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National Crime Agency publishes 2020 Annual Report on Suspicious Activity Reports regime
25 November 2020
THE SUSPICIOUS Activity Reports (SARs) Annual Report for 2020 has just been published by the National Crime Agency (NCA). It emerges that the UK Financial Intelligence Unit (UKFIU) has seen another record number of SARs, receiving and processing 573,085. That represents a 20% increase on the previous period when the figure was 478,437, with an 81% increase (to 62,408) in requests for a defence against money laundering or terrorist finance.
The UKFIU has continued its efforts to provide law enforcement agencies with focused asset recovery opportunities as a result of Defence Against Money Laundering (DAML) requests. Across the year, £172 million was denied to suspected criminals as a result of such requests. This represents a rise of 31% on the previous year’s £132 million and is over three times the £52 million figure denied in 2017-2018. More than £100 million of this sum related to cases where there was no previous or existing law enforcement investigation, in turn “showing the unique value added” by the SARs regime.
These figures are not the totality of the law enforcement impact gained through SARs. The final report includes, for example, details of an additional £56 million that Her Majesty’s Revenue and Customs obtained through matching SARs with other data sets for criminal and civil intervention.
Assessment and fast-tracking of SARs to law enforcement agencies remained an important growth area for the UKFIU, which helps to ensure that the maximum value of SARs intelligence is exploited. For example, the UKFIU disseminated 11,406 vulnerable person SARs (up 205% on the previous year), duly demonstrating that the value of SARs can be measured in more than purely financial terms.
Analytical output this year increased in terms of both quantity and impact. The UKFIU delivered an increase in operational intelligence development and a greater cross-matching of SARs. Back in March, the UKFIU began producing a regular bulletin outlining the trends relating to COVID-focused criminality drawn from its analysis of SARs reporting. This enabled collaboration with law enforcement and Government departments in a determined bid to combat harmful crime and raise awareness.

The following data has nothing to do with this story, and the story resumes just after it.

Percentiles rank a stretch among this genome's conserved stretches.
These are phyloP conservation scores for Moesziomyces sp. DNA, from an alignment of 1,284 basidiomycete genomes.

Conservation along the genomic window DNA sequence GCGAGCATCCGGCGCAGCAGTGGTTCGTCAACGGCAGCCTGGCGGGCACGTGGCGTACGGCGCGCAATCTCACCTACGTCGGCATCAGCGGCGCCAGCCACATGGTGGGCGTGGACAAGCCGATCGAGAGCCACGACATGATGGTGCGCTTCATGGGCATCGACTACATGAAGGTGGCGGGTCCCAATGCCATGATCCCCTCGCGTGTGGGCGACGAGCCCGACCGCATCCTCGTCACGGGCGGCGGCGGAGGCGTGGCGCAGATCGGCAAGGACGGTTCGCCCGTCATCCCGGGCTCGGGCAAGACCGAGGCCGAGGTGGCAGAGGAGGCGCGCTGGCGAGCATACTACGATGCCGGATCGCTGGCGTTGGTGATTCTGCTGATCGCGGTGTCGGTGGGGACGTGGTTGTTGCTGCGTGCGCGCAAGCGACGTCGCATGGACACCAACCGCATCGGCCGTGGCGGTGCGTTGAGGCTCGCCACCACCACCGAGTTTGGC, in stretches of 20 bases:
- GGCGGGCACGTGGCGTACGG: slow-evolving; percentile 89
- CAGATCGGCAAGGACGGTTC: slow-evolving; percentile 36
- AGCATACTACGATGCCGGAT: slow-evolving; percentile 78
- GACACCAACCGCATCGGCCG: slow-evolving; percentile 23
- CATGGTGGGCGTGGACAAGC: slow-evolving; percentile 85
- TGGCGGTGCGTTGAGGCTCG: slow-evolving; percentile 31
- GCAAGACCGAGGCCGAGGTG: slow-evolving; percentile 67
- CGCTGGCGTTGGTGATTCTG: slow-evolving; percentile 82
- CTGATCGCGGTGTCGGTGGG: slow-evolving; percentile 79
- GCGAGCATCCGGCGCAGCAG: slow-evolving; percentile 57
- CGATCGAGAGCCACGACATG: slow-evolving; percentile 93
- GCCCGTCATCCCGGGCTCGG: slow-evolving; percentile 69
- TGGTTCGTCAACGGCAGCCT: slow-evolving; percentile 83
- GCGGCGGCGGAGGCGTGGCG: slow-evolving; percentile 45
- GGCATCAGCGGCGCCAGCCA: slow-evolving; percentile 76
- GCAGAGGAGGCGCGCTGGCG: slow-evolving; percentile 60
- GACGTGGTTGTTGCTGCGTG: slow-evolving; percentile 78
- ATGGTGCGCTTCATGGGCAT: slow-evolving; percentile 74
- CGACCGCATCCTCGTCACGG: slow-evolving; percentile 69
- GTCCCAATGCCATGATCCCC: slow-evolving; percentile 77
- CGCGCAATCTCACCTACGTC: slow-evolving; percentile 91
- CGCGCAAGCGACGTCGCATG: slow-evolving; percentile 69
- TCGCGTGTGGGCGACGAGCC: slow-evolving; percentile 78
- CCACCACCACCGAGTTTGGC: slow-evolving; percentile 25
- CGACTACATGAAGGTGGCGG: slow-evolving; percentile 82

The UKFIU also prioritised international work and analysis, for the first time co-leading on a focused Egmont Group project. The project was co-led with the Australian and Philippines financial intelligence units and centred on the financial flows associated with online child exploitation and abuse. The project involved innovative data sharing with the private sector.
*View the full 23-page report by visiting the National Crime Agency’s website
Syedur Rahman (legal director at Rahman Ravelli Solicitors, a business focused squarely on financial crime cases) argues that the bigger numbers unveiled by the NCA’s report cannot conceal the system’s overall shortcomings. Rahman believes that now is the time to take stock and assess the adequacy (or otherwise) of the UK’s approach towards tackling money laundering.
“The report tells us that the UKFIU saw another record year for the number of SARs,” confirmed Rahman. “As is to be expected, the UKFIU was able to help law enforcement agencies act on asset recovery opportunities as a direct result of DAML requests. These requests are cited as being the reason why a total of £172 million was denied to those suspected of criminality in the past year. This is arguably the main positive factor to be taken from the report.”
He continued: “The fact that more than £100 million of this year’s £172 million emanated from cases where there was no previous or existing law enforcement investigation is certainly a point that will be seized upon by advocates of the system when they wish to argue on behalf of its worth. It’s an argument that can be further supported by the report’s assertion that an additional £56 million was obtained by Her Majesty’s Revenue and Customs through its matching of SARs with other data in order to take criminal and civil action. The reported growth in both the fast-tracking of SARs to law enforcement agencies and the analysis of SARs also make for good reading.”